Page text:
In the past six weeks nine young pupils from an Oslo school have worked on a research project aimed at improving the life quality of people who are their seniors by two or three generations.
The kids have been participating in the annual international research and technology competition First Lego League (FLL).
This year the challenge put to them was: “How to improve the quality of life for seniors by helping them continue to be independent, engaged, and connected in their communities?”
The young researchers named their team after their school, Frydenberg, and arrived at a way to give the elderly in Norway a more socially active daily life.
Team Frydenberg chose to start with some research to find out what the elderly need in their everyday lives.
“We found statistics, some from Statistics Norway (SSB), about the most common injuries among the elderly. We also came across letters old people had written to newspaper editors about their daily life,” says Hedda Larssen.
The team of young social scientists visited Sinsen Eldresenter, a local welfare service for the elderly.
“One of the things we asked the elderly was what they needed and wanted from us,” says Larssen.
An answer they got from seniors time and again was “help to get out more often”.
In their report the researchers referred to SSB’s studies of demographics and living conditions and noted that no country in Europe spends as much as Norway on care for the elderly.
“Still, the elderly feel they aren’t getting the help they need,” writes the Frydenberg research team.
They added that culture is a prime factor because in other countries it’s more common for the elderly to live with their families, and thus have a more socially active daily life. In Norway old people are more likely to live alone or in nursing homes.
So they posed the following question: How do we help the elders get out more?
“We propose a routine in junior high schools scheduling time for pupils to visit elderly care centres in their communities during school hours, so youth and the elderly can find things to do together,” says Jenny Skoland.
“This can benefit both groups,” Larssen adds.
“They can get out some and we can learn things from them.”
All the young researchers concur that the elderly plenty of exciting things to teach them, for instance in their subjects social studies, history and the natural sciences.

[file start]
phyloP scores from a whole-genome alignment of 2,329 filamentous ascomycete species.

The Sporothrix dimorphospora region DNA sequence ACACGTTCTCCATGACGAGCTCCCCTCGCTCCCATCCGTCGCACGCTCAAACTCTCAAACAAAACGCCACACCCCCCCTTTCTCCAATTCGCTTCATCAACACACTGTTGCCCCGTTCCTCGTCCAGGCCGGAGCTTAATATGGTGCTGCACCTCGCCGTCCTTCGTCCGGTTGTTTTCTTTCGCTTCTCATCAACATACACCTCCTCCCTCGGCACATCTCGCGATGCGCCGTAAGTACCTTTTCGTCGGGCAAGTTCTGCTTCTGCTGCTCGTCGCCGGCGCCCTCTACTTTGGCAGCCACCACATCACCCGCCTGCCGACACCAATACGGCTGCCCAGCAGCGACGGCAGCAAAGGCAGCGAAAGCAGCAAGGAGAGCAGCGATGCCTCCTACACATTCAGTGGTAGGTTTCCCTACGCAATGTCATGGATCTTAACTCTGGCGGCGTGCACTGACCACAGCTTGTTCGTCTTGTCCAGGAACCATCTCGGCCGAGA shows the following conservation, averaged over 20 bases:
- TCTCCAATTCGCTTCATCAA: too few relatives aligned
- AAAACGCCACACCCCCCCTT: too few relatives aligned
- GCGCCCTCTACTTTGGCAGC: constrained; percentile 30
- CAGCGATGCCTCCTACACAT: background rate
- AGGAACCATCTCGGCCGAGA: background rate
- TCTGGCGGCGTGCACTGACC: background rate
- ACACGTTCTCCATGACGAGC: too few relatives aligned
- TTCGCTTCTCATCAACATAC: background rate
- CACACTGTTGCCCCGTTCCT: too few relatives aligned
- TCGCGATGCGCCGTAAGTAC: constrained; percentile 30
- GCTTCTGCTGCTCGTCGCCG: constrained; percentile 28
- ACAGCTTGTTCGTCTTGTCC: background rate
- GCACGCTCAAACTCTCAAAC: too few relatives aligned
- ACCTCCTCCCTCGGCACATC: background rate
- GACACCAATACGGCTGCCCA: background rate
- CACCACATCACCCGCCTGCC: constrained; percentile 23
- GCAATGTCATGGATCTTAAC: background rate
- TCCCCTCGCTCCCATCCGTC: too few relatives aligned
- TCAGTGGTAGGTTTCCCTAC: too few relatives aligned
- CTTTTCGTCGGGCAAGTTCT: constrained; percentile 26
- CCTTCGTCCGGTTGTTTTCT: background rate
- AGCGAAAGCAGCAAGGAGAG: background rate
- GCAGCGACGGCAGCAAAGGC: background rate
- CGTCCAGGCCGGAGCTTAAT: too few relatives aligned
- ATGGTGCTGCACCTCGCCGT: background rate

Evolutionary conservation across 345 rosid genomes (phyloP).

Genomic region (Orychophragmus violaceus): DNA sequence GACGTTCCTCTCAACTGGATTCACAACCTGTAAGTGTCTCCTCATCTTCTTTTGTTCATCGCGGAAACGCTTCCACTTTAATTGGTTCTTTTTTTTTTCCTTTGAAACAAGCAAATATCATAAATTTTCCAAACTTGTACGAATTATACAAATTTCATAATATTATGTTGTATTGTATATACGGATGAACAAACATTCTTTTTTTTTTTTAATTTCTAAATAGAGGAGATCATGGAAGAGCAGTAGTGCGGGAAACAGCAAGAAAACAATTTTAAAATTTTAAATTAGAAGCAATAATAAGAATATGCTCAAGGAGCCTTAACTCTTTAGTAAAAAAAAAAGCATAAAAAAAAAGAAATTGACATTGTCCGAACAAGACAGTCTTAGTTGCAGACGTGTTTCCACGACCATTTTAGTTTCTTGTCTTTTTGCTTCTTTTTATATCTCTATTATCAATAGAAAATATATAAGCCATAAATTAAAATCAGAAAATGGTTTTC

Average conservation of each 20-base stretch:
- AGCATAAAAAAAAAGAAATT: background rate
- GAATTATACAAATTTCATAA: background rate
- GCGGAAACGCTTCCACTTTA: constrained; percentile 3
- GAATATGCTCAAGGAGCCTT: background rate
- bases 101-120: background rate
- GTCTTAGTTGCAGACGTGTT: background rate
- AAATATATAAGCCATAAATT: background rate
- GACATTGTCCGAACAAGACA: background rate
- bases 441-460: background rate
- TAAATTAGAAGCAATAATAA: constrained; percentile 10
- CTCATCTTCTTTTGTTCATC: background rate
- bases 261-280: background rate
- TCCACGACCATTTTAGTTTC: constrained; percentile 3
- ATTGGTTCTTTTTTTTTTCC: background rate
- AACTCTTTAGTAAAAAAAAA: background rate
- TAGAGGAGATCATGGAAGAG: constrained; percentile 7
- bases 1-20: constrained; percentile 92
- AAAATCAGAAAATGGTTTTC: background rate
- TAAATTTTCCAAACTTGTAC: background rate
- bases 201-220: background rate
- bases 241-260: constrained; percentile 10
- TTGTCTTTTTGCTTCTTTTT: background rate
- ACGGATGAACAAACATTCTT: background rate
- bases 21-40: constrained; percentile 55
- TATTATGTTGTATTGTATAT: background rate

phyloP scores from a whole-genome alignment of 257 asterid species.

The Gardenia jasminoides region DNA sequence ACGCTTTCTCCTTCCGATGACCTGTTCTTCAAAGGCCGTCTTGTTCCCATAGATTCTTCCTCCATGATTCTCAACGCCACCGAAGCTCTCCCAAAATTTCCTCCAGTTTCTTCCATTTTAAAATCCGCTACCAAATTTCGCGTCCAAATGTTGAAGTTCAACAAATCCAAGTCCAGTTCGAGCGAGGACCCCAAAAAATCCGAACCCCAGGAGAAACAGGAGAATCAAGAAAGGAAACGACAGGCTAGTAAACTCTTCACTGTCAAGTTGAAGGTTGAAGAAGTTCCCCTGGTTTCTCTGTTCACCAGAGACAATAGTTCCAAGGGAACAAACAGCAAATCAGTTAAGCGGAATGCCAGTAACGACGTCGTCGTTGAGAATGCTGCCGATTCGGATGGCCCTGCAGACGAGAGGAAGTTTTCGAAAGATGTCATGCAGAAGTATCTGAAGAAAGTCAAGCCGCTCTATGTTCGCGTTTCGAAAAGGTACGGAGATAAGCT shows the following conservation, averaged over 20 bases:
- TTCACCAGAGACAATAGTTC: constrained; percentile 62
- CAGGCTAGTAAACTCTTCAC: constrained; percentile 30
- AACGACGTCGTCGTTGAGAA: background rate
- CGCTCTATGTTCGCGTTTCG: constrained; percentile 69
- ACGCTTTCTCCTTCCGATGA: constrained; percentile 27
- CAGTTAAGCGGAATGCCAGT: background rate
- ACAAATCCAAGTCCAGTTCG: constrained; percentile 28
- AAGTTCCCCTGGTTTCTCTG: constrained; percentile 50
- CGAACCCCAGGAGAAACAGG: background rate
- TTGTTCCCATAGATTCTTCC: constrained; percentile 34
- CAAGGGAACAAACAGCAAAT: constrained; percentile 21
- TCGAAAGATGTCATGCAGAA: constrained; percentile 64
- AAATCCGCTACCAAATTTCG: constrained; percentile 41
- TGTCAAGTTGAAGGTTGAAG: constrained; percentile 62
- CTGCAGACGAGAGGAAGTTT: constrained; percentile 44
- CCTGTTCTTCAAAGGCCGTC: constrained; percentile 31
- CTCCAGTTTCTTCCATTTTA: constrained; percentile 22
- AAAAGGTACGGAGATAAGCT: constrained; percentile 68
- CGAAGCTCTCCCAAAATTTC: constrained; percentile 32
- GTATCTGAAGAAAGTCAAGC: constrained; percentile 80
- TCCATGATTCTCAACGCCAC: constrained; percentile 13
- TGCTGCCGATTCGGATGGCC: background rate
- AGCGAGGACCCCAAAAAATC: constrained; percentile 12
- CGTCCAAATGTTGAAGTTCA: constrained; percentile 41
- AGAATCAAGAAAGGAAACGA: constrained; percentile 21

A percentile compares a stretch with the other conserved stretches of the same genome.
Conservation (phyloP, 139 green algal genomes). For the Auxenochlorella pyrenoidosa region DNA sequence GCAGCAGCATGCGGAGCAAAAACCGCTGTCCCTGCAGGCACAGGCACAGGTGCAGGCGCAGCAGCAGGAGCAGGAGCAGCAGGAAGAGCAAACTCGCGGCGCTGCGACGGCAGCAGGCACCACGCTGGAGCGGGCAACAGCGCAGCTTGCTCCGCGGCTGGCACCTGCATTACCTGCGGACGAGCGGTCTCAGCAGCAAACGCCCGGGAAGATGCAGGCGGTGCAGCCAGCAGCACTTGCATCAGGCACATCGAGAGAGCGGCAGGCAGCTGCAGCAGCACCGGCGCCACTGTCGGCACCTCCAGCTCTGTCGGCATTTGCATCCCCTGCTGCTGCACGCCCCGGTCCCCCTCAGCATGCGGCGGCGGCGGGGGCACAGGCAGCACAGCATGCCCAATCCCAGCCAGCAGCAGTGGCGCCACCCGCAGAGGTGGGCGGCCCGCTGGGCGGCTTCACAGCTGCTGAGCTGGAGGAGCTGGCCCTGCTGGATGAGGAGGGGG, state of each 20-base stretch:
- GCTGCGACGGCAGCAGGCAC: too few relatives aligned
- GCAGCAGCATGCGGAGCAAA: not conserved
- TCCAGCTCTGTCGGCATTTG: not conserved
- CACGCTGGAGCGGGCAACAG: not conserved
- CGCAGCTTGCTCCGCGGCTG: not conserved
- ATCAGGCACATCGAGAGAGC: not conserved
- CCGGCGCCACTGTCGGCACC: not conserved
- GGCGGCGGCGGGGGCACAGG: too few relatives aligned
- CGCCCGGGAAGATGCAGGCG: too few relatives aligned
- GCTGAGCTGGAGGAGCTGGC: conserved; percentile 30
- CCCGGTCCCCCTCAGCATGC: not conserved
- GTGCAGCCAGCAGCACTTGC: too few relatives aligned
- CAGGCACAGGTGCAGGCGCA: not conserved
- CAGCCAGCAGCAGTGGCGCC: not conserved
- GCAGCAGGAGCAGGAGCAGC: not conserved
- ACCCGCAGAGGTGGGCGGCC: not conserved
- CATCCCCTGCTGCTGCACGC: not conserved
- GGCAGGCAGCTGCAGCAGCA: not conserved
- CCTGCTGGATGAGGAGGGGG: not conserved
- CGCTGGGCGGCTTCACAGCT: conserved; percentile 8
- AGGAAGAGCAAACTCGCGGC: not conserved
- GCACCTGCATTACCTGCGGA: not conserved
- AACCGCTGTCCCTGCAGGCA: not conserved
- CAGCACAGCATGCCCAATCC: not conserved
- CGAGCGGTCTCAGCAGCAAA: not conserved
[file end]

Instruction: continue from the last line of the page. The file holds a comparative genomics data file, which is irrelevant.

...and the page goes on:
“We can learn more from them about how the world has changed, for example regarding the rights we have in society,” says Skoland.
The young scientists want to see this idea put into effect.
So their next step is to write a letter to Oslo’s Department of Knowledge and Education proposing that schools nationwide set aside a certain number of school hours every month where pupils can visit facilities for the elderly.
“Schools are an available resource which ought to be utilised more for socially useful tasks,” they reason in their report.
These kids’ entry in the 2012 Senior Solutions Challenge has been a big project and they say it has kept them at school for up to 11 hours a day.
The Oslo teenagers have blogged on the FLL website that they enjoyed interviewing the elderly about their problems in daily life and looking into what they could do to help the oldsters out.
In addition to conducting research, competing teams have been given technological assignments. These have to be solved by building a Lego robot and programming it to tackle various tasks.
“We were given 14 or 15 programming problems and get points for the ones we solve well,” explains Jørgen Johansen.
Ida Maria Evensen teaches math and natural sciences at Frydenberg School in Oslo and is one of the team’s two advisors.
“I wanted the school to enter the competition because it give the teenagers a chance to learn about research and technology in a different and more inspirational way than in the classroom,” she says.